Australia boosts PH war on Covid

The Australian government has committed to provide additional P480.2 million to help the Philippines procure COVID-19 vaccines.

Australian Ambassador to Manila Steven Robinson said Thursday that he has already informed Foreign Affairs Secretary Teodoro Locsin Jr., Health Secretary Francisco Duque, National Task Force against COVID-19 chief implementer Carlito Galvez and his deputy Vince Dizon about the latest commitment from the Australian government.

Robinson said Manila will receive the additional procurement and end-to-end distribution support to meet its needs under Australia’s new agreement with UNICEF to purchase safe and effective COVID-19 vaccines.

“I have informed Secretaries @teddyboylocisn @SecDuque Galvez and Dizon of Australia’s additional commitment of AUD13.72 (P480.2M) to buy #COVID19 vaccine for the Philippines,” Robinson posted on his Twitter.

“This will make an important contribution to meeting the country’s vaccine needs in 2021,” the Australian envoy added.

Locsin thanked the Australian government for its additional assistance to the Philippines.

This new commitment, according to Robinson, is in addition to their support through the COVAX initiative to which Australia has contributed AU$130 million.

To date, he noted, the Philippines received a total of 5,025,870 vaccine doses from the COVAX facility.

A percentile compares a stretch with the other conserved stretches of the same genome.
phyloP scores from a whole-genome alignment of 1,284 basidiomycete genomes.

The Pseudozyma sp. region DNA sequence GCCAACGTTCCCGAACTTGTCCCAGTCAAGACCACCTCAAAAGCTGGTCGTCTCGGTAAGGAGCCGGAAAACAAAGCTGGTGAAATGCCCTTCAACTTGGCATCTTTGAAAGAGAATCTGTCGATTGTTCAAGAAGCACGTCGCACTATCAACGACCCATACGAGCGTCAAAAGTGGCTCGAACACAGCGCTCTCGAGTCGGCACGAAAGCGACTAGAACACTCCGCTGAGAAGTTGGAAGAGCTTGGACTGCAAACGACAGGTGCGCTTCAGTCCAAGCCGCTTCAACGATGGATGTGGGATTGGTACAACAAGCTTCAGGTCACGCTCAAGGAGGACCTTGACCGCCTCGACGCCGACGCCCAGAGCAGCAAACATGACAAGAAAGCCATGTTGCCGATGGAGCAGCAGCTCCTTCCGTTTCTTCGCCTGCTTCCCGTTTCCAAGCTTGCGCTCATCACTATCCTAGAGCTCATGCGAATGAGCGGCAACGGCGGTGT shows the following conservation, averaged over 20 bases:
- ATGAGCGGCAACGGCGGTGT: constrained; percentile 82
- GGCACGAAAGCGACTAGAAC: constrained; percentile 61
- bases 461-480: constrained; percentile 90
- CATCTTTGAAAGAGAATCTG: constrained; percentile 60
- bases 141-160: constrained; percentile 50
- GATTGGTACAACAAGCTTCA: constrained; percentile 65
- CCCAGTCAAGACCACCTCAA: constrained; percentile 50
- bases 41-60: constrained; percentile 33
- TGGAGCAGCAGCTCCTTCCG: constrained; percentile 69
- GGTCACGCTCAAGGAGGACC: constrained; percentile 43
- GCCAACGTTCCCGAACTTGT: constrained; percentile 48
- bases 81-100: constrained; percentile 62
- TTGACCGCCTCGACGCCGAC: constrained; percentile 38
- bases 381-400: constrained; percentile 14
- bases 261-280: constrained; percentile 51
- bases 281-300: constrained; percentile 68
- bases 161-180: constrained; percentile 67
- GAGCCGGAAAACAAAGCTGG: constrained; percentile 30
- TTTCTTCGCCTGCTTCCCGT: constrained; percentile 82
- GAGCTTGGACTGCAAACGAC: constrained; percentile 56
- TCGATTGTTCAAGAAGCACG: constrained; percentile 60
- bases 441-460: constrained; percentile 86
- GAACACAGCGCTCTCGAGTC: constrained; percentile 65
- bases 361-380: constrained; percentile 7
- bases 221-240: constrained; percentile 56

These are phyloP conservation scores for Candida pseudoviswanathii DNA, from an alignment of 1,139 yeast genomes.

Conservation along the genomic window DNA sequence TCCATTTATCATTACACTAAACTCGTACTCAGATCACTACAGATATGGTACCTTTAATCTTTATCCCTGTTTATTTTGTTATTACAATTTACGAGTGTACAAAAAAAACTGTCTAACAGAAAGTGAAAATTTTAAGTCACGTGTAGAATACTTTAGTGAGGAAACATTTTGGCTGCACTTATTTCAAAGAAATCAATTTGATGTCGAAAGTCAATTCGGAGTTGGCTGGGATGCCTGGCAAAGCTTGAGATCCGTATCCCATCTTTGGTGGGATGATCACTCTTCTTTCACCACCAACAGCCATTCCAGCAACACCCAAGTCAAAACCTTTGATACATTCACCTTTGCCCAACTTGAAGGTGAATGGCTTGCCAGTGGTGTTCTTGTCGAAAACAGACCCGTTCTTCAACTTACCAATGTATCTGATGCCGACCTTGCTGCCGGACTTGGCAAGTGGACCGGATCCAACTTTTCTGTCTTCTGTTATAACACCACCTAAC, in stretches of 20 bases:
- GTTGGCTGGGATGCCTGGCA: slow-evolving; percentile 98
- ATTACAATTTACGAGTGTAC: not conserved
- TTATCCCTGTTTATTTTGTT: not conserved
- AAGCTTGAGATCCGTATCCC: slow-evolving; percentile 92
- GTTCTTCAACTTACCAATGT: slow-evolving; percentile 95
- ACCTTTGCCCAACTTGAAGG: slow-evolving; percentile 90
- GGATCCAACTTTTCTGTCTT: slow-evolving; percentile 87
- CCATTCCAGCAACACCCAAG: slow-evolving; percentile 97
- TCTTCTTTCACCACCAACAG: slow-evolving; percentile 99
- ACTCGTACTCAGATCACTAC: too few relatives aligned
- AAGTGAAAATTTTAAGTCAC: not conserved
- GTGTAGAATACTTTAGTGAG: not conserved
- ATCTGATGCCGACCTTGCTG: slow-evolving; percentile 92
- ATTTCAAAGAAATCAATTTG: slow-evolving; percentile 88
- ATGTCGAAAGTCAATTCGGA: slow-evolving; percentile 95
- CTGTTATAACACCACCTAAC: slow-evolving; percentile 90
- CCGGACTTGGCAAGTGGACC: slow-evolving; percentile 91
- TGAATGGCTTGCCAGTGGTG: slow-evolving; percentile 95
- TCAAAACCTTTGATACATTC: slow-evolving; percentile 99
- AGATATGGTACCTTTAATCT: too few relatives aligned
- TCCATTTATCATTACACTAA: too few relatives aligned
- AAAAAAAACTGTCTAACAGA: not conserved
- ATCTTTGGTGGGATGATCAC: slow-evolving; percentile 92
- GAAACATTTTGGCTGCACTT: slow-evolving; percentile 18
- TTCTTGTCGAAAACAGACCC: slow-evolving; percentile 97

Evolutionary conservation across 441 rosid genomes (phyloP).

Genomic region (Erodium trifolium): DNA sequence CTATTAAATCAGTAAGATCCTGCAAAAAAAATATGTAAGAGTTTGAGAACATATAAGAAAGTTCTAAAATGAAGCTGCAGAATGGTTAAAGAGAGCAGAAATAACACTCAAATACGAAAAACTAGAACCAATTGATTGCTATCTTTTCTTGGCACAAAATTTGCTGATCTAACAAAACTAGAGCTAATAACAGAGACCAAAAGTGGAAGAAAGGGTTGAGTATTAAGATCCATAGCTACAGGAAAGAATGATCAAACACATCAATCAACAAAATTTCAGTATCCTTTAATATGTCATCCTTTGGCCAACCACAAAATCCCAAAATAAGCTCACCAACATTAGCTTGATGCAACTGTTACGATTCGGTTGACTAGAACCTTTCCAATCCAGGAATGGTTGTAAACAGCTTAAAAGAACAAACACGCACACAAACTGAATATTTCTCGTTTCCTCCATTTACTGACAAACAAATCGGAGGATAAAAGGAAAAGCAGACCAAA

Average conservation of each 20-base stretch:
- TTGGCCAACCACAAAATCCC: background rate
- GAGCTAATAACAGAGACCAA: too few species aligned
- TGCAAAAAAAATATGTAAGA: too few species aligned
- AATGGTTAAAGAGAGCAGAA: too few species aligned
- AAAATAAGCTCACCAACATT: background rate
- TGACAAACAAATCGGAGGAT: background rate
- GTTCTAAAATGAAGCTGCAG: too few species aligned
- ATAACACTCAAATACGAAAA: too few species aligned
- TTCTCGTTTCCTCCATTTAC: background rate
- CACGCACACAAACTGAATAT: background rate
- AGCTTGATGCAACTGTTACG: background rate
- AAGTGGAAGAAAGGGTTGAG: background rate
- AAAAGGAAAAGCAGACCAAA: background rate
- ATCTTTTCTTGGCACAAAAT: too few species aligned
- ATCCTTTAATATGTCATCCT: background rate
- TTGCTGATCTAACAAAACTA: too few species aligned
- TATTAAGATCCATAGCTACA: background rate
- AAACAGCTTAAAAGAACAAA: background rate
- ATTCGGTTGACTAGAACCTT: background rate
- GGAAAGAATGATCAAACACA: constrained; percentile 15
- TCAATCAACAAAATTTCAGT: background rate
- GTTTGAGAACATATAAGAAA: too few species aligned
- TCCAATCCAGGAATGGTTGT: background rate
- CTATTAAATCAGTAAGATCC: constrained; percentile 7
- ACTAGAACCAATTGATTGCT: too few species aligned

COVAX is the global pooled procurement to help ensure fair and equitable distribution of COVID-19 vaccines, especially to low-income countries like the Philippines.

Australia restricts AZ use

Australia recommended that AstraZeneca’s COVID-19 jab should not be given to people under 60 on Thursday, a fresh blow to the country’s glacial vaccine rollout.

Health Minister Greg Hunt said concerns over possible links to blood clots meant Pfizer was now “the preferred vaccine” for everyone under 60 years old.

Australian authorities had already restricted the AstraZeneca shot to those over 50 in April, after several cases of severe blood clots were possibly linked to it.

Thursday’s further restriction came after a 52-year-old woman died of blood clotting after receiving the jab.

Hunt admitted the move would “challenge” the country’s already badly stalled vaccine rollout, which has seen just three percent of its population of 25 million fully inoculated so far.

Possible COVID treatment

A repurposed arthritis drug has shown positive results in a clinical trial of patients hospitalized with COVID-19, according to a paper published in the New England Journal of Medicine.

Tofacitinib, taken orally and sold under the brand name Xeljanz among others, was tested in a trial of 289 patients hospitalized with severe COVID across 15 locations in Brazil.

Half received the drug – a 10 mg pill twice a day – and standard care like glucocorticoids that tamp down an overactive immune response, while the other half received a placebo and standard care.

After 28 days, 18.1 percent of the group receiving the tofacitinib progressed to respiratory failure or death, compared to 29 percent in the placebo group. This represented a statistically significant relative risk reduction of 63 percent. 

“We are encouraged by the initial findings of our randomized trial of tofacitinib in patients hospitalized with COVID-19 pneumonia,” said Otavio Berwanger of Hospital Israelita Albert Einstein, which coordinated the trial in collaboration with Pfizer.

Topics: COVID-19 , Pfizer , AstraZeneca , Carlito Galvez , Teodoro Locsin , Vince Dizon , Francisco Duque
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